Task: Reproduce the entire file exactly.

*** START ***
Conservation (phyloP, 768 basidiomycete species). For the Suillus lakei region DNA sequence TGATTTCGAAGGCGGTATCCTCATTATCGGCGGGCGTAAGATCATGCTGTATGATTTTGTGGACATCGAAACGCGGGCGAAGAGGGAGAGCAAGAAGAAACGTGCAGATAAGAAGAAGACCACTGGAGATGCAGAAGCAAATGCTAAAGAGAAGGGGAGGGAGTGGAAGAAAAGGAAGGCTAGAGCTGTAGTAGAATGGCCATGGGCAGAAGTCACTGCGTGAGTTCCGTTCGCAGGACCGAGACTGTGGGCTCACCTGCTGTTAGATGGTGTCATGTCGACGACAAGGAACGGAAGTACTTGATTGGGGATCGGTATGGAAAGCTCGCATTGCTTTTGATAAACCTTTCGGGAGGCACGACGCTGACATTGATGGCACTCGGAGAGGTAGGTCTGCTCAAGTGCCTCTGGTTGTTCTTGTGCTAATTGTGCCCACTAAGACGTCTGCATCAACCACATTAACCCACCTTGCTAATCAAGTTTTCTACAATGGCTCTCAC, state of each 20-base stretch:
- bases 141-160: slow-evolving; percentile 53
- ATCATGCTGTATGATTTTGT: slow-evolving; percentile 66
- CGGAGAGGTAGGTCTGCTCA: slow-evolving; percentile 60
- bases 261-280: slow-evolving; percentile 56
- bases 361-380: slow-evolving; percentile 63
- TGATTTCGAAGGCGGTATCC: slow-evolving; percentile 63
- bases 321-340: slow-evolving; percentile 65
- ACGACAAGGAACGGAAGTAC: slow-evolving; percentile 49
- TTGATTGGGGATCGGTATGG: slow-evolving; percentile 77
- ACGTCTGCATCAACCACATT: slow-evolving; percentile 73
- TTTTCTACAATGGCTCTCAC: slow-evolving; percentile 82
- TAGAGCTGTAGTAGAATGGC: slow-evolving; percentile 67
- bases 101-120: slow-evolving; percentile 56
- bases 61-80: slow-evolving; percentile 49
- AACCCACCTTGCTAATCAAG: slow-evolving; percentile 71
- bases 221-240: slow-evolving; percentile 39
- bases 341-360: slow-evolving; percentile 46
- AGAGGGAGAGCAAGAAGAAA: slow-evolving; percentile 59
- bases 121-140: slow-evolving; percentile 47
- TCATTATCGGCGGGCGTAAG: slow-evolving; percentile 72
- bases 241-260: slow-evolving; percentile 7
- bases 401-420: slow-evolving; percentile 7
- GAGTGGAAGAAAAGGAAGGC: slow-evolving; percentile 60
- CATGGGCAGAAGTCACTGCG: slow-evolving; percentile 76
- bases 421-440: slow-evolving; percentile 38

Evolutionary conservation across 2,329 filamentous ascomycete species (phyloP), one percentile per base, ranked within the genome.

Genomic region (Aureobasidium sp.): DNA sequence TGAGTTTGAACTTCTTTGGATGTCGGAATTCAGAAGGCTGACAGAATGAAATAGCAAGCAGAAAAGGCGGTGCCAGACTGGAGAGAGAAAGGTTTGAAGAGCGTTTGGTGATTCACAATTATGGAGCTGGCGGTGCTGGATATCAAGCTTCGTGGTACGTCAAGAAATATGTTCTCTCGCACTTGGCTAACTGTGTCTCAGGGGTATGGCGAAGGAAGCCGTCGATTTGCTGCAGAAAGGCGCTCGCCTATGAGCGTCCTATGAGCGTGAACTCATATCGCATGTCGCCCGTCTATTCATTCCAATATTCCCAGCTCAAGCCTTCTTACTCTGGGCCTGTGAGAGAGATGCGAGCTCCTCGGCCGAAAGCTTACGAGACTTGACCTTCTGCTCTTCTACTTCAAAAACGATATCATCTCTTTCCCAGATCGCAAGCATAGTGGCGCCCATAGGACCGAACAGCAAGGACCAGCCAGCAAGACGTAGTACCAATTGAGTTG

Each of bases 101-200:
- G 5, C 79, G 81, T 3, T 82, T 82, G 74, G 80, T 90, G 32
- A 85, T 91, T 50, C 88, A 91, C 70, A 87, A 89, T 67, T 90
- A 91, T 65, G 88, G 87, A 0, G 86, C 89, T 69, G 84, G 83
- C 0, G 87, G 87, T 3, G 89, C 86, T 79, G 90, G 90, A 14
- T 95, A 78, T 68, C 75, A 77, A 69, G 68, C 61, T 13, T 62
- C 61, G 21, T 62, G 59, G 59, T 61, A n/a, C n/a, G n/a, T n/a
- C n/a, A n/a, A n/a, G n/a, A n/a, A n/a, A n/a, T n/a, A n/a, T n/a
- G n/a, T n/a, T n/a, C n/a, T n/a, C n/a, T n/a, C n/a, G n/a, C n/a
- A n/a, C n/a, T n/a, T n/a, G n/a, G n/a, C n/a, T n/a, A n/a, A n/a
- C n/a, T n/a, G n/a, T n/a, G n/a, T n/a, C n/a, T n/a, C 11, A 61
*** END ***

Conservation (phyloP, 768 basidiomycete species). For the Suillus lakei region DNA sequence TGATTTCGAAGGCGGTATCCTCATTATCGGCGGGCGTAAGATCATGCTGTATGATTTTGTGGACATCGAAACGCGGGCGAAGAGGGAGAGCAAGAAGAAACGTGCAGATAAGAAGAAGACCACTGGAGATGCAGAAGCAAATGCTAAAGAGAAGGGGAGGGAGTGGAAGAAAAGGAAGGCTAGAGCTGTAGTAGAATGGCCATGGGCAGAAGTCACTGCGTGAGTTCCGTTCGCAGGACCGAGACTGTGGGCTCACCTGCTGTTAGATGGTGTCATGTCGACGACAAGGAACGGAAGTACTTGATTGGGGATCGGTATGGAAAGCTCGCATTGCTTTTGATAAACCTTTCGGGAGGCACGACGCTGACATTGATGGCACTCGGAGAGGTAGGTCTGCTCAAGTGCCTCTGGTTGTTCTTGTGCTAATTGTGCCCACTAAGACGTCTGCATCAACCACATTAACCCACCTTGCTAATCAAGTTTTCTACAATGGCTCTCAC, state of each 20-base stretch:
- bases 141-160: slow-evolving; percentile 53
- ATCATGCTGTATGATTTTGT: slow-evolving; percentile 66
- CGGAGAGGTAGGTCTGCTCA: slow-evolving; percentile 60
- bases 261-280: slow-evolving; percentile 56
- bases 361-380: slow-evolving; percentile 63
- TGATTTCGAAGGCGGTATCC: slow-evolving; percentile 63
- bases 321-340: slow-evolving; percentile 65
- ACGACAAGGAACGGAAGTAC: slow-evolving; percentile 49
- TTGATTGGGGATCGGTATGG: slow-evolving; percentile 77
- ACGTCTGCATCAACCACATT: slow-evolving; percentile 73
- TTTTCTACAATGGCTCTCAC: slow-evolving; percentile 82
- TAGAGCTGTAGTAGAATGGC: slow-evolving; percentile 67
- bases 101-120: slow-evolving; percentile 56
- bases 61-80: slow-evolving; percentile 49
- AACCCACCTTGCTAATCAAG: slow-evolving; percentile 71
- bases 221-240: slow-evolving; percentile 39
- bases 341-360: slow-evolving; percentile 46
- AGAGGGAGAGCAAGAAGAAA: slow-evolving; percentile 59
- bases 121-140: slow-evolving; percentile 47
- TCATTATCGGCGGGCGTAAG: slow-evolving; percentile 72
- bases 241-260: slow-evolving; percentile 7
- bases 401-420: slow-evolving; percentile 7
- GAGTGGAAGAAAAGGAAGGC: slow-evolving; percentile 60
- CATGGGCAGAAGTCACTGCG: slow-evolving; percentile 76
- bases 421-440: slow-evolving; percentile 38

Evolutionary conservation across 2,329 filamentous ascomycete species (phyloP), one percentile per base, ranked within the genome.

Genomic region (Aureobasidium sp.): DNA sequence TGAGTTTGAACTTCTTTGGATGTCGGAATTCAGAAGGCTGACAGAATGAAATAGCAAGCAGAAAAGGCGGTGCCAGACTGGAGAGAGAAAGGTTTGAAGAGCGTTTGGTGATTCACAATTATGGAGCTGGCGGTGCTGGATATCAAGCTTCGTGGTACGTCAAGAAATATGTTCTCTCGCACTTGGCTAACTGTGTCTCAGGGGTATGGCGAAGGAAGCCGTCGATTTGCTGCAGAAAGGCGCTCGCCTATGAGCGTCCTATGAGCGTGAACTCATATCGCATGTCGCCCGTCTATTCATTCCAATATTCCCAGCTCAAGCCTTCTTACTCTGGGCCTGTGAGAGAGATGCGAGCTCCTCGGCCGAAAGCTTACGAGACTTGACCTTCTGCTCTTCTACTTCAAAAACGATATCATCTCTTTCCCAGATCGCAAGCATAGTGGCGCCCATAGGACCGAACAGCAAGGACCAGCCAGCAAGACGTAGTACCAATTGAGTTG

Each of bases 101-200:
- G 5, C 79, G 81, T 3, T 82, T 82, G 74, G 80, T 90, G 32
- A 85, T 91, T 50, C 88, A 91, C 70, A 87, A 89, T 67, T 90
- A 91, T 65, G 88, G 87, A 0, G 86, C 89, T 69, G 84, G 83
- C 0, G 87, G 87, T 3, G 89, C 86, T 79, G 90, G 90, A 14
- T 95, A 78, T 68, C 75, A 77, A 69, G 68, C 61, T 13, T 62
- C 61, G 21, T 62, G 59, G 59, T 61, A n/a, C n/a, G n/a, T n/a
- C n/a, A n/a, A n/a, G n/a, A n/a, A n/a, A n/a, T n/a, A n/a, T n/a
- G n/a, T n/a, T n/a, C n/a, T n/a, C n/a, T n/a, C n/a, G n/a, C n/a
- A n/a, C n/a, T n/a, T n/a, G n/a, G n/a, C n/a, T n/a, A n/a, A n/a
- C n/a, T n/a, G n/a, T n/a, G n/a, T n/a, C n/a, T n/a, C 11, A 61